The Hare and the Hedgehog

The Hare and the Hedgehog by Brothers Grimm illustrated by Gustav Sus

The Hare and the Hedgehog is part of the collection by Brothers Grimm since 5th edition (1843) and is officially numbered as KHM 187 (Der Hase und der Igel).

gustav-sus-hare-and-hedgehog-cover

It’s actually a fable, not a fairy tale, what is just one example of forms in the collection which was (properly) named as ‘stories’ by the Grimms, not ‘fairy tales’, as later editors and translators insisted until the majority of audience accepted (wrong) naming.

There are about one hundred similar fables where proverbially fast and proverbially slow animal competes. The most famous is absolutely The Hare and the Tortoise, but we can also find combinations of armadillos, crabs, pigs and, snails competing with antelopes, birds, foxes, leopards, stags, and wolfs.

The form of the fable about a hedgehog and hare is a framed story what means we start with a story-teller (grandfather), who tries to convince his audience about the truth of his storytelling.

But this is a very simple addition to otherwise also pretty simple and straight to the point plot about the hare who insults the hedgehog just enough to be punished for his attitude.

Here is the summary:

The hare meets the hedgehog at the field where both came to check how the carrots and the cabbage grow. Hare mocks the hedgehog about his short and bent legs. Word followed another word and animals made a bet – the one who can run faster across the field will get a gold coin and a bottle of cognac from the other.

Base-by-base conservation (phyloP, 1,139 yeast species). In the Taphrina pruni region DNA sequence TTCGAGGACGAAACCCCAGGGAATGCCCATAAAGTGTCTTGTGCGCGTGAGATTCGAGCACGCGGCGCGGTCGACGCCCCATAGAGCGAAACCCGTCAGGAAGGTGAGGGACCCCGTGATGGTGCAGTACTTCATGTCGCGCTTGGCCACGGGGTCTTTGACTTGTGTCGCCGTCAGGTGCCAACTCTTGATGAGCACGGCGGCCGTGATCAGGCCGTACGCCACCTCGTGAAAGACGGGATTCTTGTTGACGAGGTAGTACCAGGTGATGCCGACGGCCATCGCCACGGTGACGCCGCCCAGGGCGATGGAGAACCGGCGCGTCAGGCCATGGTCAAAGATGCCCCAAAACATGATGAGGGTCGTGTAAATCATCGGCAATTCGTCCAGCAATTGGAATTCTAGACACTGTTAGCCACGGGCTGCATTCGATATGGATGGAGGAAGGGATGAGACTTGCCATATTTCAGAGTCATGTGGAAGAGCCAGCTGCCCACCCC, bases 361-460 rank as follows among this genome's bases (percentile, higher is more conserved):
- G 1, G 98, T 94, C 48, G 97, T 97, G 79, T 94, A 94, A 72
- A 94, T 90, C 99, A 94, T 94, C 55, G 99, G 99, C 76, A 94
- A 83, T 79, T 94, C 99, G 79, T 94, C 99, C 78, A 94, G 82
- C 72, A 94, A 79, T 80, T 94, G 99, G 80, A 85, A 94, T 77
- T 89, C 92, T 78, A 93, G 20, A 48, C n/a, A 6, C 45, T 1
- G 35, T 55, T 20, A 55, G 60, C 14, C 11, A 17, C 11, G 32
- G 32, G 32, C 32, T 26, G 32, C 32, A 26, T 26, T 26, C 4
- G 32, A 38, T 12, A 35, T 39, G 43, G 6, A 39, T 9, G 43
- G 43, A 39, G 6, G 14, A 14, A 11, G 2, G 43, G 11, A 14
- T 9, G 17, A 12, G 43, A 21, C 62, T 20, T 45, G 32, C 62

gustav-sus-hare-and-hedgehog

The hare wants to start right away but the hedgehog demands half an hour of delay before the start because he wants to have breakfast before the match.

The real reason wasn’t the breakfast but his plan which included his wife. She was very similar to him and her mission was just to stand at the other end of the field. When the hare arrives there, she should just say: ‘I am already here!’ and nothing else.

gustav-konrad-sus-hare-and-hedgehog-picture

Indeed, the hare runs much faster across the field not noticing his opponent stopped after a few steps. When the hare run to the end he saw hedgehog’s wife and, believing he is dealing with the hedgehog, wants another race. Of course, he ends in the place where the hedgehog (this time the real one) already awaits him.

The hare doesn’t want to admit his defeat, so he wants to run again and again.

There were 73 races altogether and he lost all of them.

In the middle of 74th, he falls down with blood spraying out of his neck. The hedgehog and his wife went home with a gold coin and a bottle of cognac.

gustav-conrad-sus-public-domain-illustration-of-hare-and-hedgehog

The story ends with returning to the storyteller who explicitly presents two lessons:

  • First: Never mock-up somebody who is smaller than you. It may fare badly for you.
  • Second: Always marry somebody who is just like you. not better, not worse, just of the same class and possibly the same appearance. It paid well to the hedgehog, isn’t it?